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Wednesday February 22, 2012. Our Penultimate Argentine Patagonian Day.

February 23, 2012

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Our day began bright and early.  The infamous Patagonian winds had calmed and the volcanic ash was absent from the skies.  The first group took the van past La Confluencia (so-named because it is at the confluence of two rivers, the Limay and the Traful) towards the rock formations and the condor roosts on the other side.  We hiked an hour up the steep and slippery ash-covered slopes in search of condor feathers and a glimpse of the condors themselves.  We reached the base of the rock formations and traversed along, bushwhacking and being “attacked” by various thorny bushes as we went.  We found our way up to a ridge which opened up to a magnificent view of the surrounding area.  Unbeknownst to us, we had traversed into a white-throated hawk (Buteo albigula) family’s territory.  As we climbed up to the ridge, the hawks began dive-bombing us and shriek insults.  We perched on the rocks as  our valiant TA, Chris, sacrificed his well-being for science and walked out onto the exposed ridge, feather sticking out from his hat, to get a closer view.   The feather was supposedly to direct the aggression of the hawks away from his head, but it appeared as though Chris had “gone native” and become a gaucho pategonico.  A juvenile Andean Condor appeared in the sky and came to investigate. The condor and the hawks swooped overhead and the hawks eventually dive-bombed the condor and drove him away.  After coming down from the ridge, we began our decent in earnest.  Unfortunately we got a little sidetracked from our original route and ended up climbing through steep gullies and thorny bushes but eventually found our way safely down.  Meanwhile, the rest of the group spent the morning collecting data for their group projects, hiking up the ridges, or hanging out by the river.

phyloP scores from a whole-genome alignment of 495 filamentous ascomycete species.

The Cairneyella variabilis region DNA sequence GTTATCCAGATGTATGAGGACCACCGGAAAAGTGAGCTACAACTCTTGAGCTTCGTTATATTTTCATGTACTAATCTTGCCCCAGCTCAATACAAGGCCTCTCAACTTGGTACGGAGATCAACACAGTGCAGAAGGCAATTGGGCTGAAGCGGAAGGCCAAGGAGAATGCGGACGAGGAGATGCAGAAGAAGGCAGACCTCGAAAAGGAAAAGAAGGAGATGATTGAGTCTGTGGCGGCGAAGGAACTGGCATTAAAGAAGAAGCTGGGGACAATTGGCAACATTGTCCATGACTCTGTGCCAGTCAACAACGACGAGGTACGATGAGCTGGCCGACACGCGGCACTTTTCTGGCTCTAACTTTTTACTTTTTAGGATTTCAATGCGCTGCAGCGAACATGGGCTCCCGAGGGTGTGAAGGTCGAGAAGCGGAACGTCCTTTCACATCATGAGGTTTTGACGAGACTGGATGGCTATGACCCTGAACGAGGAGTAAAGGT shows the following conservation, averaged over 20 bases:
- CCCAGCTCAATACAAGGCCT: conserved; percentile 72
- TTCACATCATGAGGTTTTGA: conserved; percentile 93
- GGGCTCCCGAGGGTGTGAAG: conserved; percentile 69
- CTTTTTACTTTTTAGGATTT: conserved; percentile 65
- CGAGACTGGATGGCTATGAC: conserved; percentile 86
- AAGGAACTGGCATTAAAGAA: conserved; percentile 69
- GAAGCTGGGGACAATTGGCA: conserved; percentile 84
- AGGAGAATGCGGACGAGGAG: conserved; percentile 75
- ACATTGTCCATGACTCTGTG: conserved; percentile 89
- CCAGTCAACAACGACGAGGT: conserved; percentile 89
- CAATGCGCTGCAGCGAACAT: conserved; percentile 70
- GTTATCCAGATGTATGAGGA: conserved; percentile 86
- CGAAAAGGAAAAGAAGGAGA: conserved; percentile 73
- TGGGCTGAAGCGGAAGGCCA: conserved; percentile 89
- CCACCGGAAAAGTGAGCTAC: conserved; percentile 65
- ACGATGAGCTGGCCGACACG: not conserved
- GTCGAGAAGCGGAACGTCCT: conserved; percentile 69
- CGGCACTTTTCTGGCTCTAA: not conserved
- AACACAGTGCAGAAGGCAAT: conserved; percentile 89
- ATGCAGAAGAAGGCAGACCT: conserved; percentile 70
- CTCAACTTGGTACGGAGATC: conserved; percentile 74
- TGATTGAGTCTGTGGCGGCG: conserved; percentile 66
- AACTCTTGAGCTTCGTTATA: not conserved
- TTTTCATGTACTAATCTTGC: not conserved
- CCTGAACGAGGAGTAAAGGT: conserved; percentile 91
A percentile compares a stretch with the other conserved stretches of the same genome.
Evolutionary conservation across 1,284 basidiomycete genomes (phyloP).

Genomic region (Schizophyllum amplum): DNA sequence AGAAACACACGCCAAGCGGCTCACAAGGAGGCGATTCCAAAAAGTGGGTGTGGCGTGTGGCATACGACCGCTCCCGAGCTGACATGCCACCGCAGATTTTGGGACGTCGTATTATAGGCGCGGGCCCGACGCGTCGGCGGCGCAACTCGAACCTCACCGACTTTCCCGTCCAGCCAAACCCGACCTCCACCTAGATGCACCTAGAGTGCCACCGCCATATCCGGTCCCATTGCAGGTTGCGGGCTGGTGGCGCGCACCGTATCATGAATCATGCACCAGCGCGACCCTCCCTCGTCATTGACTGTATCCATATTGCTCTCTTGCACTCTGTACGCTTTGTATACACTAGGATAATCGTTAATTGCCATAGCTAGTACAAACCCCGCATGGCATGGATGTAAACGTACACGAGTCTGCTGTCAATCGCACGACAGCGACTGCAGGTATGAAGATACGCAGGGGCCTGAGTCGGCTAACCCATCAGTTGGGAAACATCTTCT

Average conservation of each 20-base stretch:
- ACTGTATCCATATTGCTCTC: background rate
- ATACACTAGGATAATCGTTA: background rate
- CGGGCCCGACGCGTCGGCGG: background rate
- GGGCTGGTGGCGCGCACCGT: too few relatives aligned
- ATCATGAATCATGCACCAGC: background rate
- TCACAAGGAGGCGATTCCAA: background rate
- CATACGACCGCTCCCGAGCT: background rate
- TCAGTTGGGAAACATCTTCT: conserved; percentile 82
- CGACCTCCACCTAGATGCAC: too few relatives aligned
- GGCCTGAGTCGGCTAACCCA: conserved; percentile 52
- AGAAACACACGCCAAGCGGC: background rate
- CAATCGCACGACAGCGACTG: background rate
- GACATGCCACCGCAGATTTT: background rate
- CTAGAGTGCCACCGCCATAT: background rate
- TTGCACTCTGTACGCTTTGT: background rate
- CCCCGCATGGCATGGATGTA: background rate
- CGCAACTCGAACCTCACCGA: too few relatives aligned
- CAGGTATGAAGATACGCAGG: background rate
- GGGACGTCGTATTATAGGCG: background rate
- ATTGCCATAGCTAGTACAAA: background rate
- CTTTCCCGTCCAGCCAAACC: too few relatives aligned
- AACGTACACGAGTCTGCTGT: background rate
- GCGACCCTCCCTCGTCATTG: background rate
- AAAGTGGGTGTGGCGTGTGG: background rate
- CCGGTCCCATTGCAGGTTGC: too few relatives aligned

Eventually, everyone met up and headed back to the hosteria to hear a guest lecture from biology professor, Dr. Richard Sage.  He gave a very interesting talk about how the unique life cycle of the bamboo plant of Argentina (Chusquea sp.) influences the ecosystem of the region.  This plant grows vegetatively for about 60-70 years, flowering only once right before its death.  The surfeit of seeds produced after a flowering year results in sudden population explosions of species of seed eaters particularly mice like Oligoryzomys longicaudatus, raton cola larga.  This is relevant to public health issues in Patagonia because one particular species of mouse is a vector for Hantavirus that carries a 50% mortality rate.

After the lecture, some of us went for another swim in the river, while others showered, napped, went bird-watching, or identified plants.  Then, it was time for dinner, dessert, and bed, so that we would have plenty of energy for our upcoming day in Bariloche.

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